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From "Yee, Richard K,,DMDCWEST" <Ye...@osd.pentagon.mil>
Subject RE: Conventions for indexed properties
Date Tue, 03 Feb 2004 19:48:08 GMT
Sunil,
The LazyList class in the commmons-collections.jar file does this already
for you.

Rgds,

Richard


java.lang.Object
  |
  +--org.apache.commons.collections.collection.AbstractCollectionDecorator
        |
        +--org.apache.commons.collections.list.AbstractListDecorator
              |
              +--org.apache.commons.collections.list.LazyList
All Implemented Interfaces: 
java.util.Collection, java.util.List 

----------------------------------------------------------------------------
----

public class LazyList
extends AbstractListDecorator
Decorates another List to create objects in the list on demand. 

When the get(int) method is called with an index greater than the size of
the list, the list will automatically grow in size and return a new object
from the specified factory. The gaps will be filled by null. If a get method
call encounters a null, it will be replaced with a new object from the
factory. Thus this list is unsuitable for storing null objects. 

-----Original Message-----
From: Sunil Dmonte [mailto:Sunil.Dmonte@tavant.com] 
Sent: Monday, February 02, 2004 10:33 PM
To: ^Struts Users Mailing List (E-mail)
Cc: Imran Ali
Subject: RE: Conventions for indexed properties


I Thought I'd reply to my own message with our solution to this issue.
Feedback is most welcome.

Here are the changes we made:

1) We have an indexed getter and setter exactly as per the JavaBean spec
2) A non-indexed "List" getter and setter as supported by BeanUtils
3) Using our own "ExpandableArrayList" class instead of a normal ArrayList. 

The code for this class is given below (minus documentation):

*******************************************************************
import java.util.ArrayList;
import java.util.RandomAccess;
import java.util.List;
import java.io.Serializable;

public class ExpandableArrayList extends ArrayList implements List,
    RandomAccess, Cloneable, Serializable
{
  private Class beanClass;

  public ExpandableArrayList(Class classType)
  {
    super();
    beanClass = classType;
  }

  public Object set(int index, Object element)
  {
    resizeIfNecessary(index);
    return super.set(index, element);
  }

  public Object get(int index)
  {
    resizeIfNecessary(index);
    return super.get(index);
  }

  private void resizeIfNecessary(int index)
  {
    // Extend the size of the list as needed.
    if (index >= size())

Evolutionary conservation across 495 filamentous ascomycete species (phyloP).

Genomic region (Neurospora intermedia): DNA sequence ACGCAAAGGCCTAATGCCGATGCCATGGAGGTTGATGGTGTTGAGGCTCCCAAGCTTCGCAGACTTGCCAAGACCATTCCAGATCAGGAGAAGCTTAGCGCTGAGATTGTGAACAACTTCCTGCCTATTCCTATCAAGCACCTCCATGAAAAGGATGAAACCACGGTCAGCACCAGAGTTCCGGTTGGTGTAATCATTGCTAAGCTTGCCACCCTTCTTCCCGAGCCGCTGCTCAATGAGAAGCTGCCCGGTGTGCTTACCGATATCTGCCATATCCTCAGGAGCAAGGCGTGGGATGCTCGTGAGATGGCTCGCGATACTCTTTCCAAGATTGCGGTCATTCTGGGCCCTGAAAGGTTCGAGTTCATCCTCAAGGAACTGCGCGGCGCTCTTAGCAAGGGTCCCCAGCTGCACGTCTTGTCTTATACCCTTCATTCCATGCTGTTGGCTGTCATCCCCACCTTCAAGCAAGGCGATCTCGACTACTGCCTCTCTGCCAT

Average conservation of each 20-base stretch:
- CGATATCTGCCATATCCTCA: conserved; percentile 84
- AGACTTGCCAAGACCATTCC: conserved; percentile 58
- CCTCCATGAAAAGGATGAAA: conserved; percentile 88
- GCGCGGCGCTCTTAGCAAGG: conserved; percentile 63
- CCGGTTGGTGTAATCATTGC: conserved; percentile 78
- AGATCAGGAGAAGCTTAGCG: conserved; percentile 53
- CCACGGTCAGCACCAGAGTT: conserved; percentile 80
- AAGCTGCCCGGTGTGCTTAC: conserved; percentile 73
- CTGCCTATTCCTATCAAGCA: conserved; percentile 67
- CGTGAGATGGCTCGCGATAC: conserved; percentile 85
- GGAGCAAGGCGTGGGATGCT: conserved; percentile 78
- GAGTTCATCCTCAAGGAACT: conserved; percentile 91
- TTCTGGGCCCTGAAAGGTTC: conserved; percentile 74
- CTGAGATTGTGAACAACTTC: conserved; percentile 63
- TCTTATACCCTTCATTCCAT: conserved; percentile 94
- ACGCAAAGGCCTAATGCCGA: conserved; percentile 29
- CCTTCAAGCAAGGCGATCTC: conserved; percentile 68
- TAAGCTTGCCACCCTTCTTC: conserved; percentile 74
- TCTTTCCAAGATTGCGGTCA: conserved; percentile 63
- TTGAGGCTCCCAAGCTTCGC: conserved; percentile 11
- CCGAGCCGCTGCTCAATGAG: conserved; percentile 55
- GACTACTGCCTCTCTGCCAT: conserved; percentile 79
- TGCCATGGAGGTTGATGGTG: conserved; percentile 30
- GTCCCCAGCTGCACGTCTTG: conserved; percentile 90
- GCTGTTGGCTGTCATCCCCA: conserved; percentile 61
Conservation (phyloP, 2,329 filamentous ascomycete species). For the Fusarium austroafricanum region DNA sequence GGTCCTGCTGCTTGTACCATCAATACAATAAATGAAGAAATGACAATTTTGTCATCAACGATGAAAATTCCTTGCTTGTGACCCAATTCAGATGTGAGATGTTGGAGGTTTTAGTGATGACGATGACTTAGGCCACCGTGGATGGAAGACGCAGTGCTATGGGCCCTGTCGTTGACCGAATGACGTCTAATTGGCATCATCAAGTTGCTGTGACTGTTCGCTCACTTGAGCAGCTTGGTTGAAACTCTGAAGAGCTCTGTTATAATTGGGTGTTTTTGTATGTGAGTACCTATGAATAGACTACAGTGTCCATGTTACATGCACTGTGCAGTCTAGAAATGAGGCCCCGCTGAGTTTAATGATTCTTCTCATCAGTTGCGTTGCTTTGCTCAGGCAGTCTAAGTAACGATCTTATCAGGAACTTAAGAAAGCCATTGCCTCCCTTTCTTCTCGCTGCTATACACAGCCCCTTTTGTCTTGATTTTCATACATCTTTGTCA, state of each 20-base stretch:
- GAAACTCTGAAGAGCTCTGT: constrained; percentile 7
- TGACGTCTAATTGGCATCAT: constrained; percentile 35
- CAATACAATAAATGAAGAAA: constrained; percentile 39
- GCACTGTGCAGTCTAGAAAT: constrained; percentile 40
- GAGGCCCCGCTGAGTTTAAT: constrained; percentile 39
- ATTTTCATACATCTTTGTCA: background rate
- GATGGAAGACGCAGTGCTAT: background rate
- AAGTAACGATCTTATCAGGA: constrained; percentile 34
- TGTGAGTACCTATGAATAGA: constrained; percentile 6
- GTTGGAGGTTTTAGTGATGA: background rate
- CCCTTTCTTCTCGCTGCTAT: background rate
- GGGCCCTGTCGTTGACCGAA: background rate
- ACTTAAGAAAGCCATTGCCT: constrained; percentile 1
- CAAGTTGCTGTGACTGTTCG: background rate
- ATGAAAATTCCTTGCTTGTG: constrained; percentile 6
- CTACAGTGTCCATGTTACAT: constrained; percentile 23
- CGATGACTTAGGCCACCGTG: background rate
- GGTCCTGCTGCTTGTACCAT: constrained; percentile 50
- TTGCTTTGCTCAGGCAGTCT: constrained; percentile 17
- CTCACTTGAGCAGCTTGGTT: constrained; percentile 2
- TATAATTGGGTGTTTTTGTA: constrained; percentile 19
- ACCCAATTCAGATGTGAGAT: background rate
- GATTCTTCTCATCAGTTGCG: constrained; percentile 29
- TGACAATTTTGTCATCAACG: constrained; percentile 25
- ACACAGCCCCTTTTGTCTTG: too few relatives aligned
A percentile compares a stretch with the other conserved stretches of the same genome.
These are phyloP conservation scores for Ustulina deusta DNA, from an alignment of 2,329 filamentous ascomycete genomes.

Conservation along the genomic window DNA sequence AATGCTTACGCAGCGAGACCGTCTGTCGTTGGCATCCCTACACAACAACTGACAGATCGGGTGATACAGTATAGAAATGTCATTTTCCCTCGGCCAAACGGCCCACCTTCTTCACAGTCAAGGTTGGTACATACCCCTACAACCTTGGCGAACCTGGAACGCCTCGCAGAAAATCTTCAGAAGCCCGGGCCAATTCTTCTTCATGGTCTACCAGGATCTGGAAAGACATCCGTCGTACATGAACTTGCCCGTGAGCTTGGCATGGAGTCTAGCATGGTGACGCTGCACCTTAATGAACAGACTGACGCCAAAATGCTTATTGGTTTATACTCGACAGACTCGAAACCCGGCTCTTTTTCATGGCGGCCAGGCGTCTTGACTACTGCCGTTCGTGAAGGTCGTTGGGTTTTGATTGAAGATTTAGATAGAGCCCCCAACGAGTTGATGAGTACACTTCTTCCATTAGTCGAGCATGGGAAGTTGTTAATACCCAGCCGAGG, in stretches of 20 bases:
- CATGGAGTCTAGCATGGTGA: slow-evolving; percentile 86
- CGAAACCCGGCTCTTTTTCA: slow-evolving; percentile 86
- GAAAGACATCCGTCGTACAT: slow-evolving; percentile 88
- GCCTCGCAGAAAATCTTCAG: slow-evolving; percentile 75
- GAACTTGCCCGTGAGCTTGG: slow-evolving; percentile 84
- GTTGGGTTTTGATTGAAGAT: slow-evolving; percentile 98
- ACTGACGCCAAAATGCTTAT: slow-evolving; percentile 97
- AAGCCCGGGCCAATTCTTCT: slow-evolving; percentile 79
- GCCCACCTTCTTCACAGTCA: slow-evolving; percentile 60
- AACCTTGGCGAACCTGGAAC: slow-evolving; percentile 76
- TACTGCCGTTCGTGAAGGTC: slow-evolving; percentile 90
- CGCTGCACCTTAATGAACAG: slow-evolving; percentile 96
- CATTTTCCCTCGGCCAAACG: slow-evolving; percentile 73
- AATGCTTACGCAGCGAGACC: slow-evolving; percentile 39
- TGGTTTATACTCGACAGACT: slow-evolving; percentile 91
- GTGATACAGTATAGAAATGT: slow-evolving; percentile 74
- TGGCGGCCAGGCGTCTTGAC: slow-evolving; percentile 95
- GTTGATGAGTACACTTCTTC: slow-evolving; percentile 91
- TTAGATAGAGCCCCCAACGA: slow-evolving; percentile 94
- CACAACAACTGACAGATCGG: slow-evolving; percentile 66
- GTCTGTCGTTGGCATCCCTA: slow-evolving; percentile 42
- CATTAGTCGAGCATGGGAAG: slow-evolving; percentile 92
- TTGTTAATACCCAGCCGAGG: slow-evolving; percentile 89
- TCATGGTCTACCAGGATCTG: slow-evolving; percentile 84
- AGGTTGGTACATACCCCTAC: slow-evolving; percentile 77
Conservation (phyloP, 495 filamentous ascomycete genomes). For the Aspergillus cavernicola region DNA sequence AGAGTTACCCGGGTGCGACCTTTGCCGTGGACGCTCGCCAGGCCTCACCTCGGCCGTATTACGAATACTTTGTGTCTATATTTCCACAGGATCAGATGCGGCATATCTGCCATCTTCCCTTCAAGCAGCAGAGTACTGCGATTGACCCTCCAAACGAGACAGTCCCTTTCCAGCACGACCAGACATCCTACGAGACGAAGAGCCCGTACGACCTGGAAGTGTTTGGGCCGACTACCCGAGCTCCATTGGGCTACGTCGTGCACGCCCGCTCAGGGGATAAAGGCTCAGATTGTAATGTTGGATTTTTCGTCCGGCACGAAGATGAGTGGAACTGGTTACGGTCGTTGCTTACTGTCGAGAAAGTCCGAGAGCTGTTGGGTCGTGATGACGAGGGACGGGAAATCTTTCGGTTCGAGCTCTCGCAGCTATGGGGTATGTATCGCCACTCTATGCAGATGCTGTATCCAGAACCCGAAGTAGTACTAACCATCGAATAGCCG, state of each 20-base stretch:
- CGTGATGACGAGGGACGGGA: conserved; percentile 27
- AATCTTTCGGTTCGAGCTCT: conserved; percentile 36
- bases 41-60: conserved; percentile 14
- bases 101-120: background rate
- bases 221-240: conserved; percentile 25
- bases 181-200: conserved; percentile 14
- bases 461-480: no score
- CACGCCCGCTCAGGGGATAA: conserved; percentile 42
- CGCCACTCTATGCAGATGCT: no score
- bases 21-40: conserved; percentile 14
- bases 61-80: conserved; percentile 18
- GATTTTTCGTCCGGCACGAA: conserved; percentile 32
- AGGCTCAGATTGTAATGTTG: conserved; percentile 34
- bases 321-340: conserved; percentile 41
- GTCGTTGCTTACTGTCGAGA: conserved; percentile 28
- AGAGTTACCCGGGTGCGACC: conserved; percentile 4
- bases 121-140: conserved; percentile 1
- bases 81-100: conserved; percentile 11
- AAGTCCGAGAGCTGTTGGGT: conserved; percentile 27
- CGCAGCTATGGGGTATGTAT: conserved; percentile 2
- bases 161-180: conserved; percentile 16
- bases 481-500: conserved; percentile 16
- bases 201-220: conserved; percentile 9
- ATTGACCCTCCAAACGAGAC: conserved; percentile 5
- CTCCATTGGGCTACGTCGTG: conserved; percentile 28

{
      int missingElements = index - size() + 1;
      for (int i = 0; i < missingElements; i++)
      {
        try
        {
          add(beanClass.newInstance());
        }
        catch (InstantiationException e)
        {
          // log and...
          throw new RuntimeException(e);
        }
        catch (IllegalAccessException e)
        {
          // log and...
          throw new RuntimeException(e);
        }
      }
    }
  }
}
*******************************************************************

> -----Original Message-----
> From: Sunil Dmonte [mailto:Sunil.Dmonte@tavant.com]
> Sent: Friday, January 23, 2004 11:38
> To: 'Struts Users Mailing List'
> Subject: RE: Conventions for indexed properties
> 
> 
> Thanks for the responses guys. Does that mean the following
> getter (given at
> http://jakarta.apache.org/struts/faqs/indexedprops.html) is 
> incorrect? It
> doesn't seem to follow the javabean spec for indexed properties:
> 
> public java.util.List getStringIndexed(int index) { 
>         return java.util.Arrays.asList(strAry);
> }
> 
> (If it's taking an index as a parameter, why would it return
> the whole list?
> Is this some additional functionality that BeanUtils provides?)
> 
> Regarding the 2 variants for getters and setters - which one
> should I use?
> Both? If I use the "whole list" variant, then I can't do any 
> index checking
> to prevent an indexing exception (unless I decide to subclass 
> ArrayList and
> override the set(index, object) method). But when I introduce 
> the "indexed"
> variant, I start getting bean-related JspExceptions like 
> "JspException: No
> getter method for property .." even though the property name 
> matches up with
> the getter and setter.
> 
> Thanks for your help!
> sunil
> 
> 
> > -----Original Message-----
> > From: Craig R. McClanahan [mailto:craigmcc@apache.org]
> > Sent: Friday, January 23, 2004 11:13
> > To: Struts Users Mailing List; John D. Hume
> > Cc: Struts Users Mailing List
> > Subject: Re: Conventions for indexed properties
> > 
> > 
> > Quoting "John D. Hume" <john@subres.net>:
> > 
> > > I don't have a definitive guide, but here are some examples
> > that could
> > > be helpful.
> > > 
> > 
> > The definitive guide starts with the JavaBeans Specification:
> > 
> >   http://java.sun.com/products/javabeans/reference/api/index.html
> > 
> > you'll see that there are two variants for indexed properties
> > -- one that has
> > the getter and setter methods taking an array, and one that 
> > has the getter and
> > setter methods taking an additional argument for the index.
> > 
> > There's lots of other useful info about what it means to be a
> > JavaBean here as
> > well.  Just as one example, did you know that you can 
> > actually use any method
> > names you want (getFoo/setFoo is not required) if you're 
> > willing to build a
> > BeanInfo associated with your bean class?  Or that you can 
> > "hide" properties
> > from Struts (well, really from commons-beanutils) by creating 
> > a BeanInfo that
> > does not include them?
> > 
> > Craig
> > 
> > 
> > 
> ---------------------------------------------------------------------
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> > 
> 
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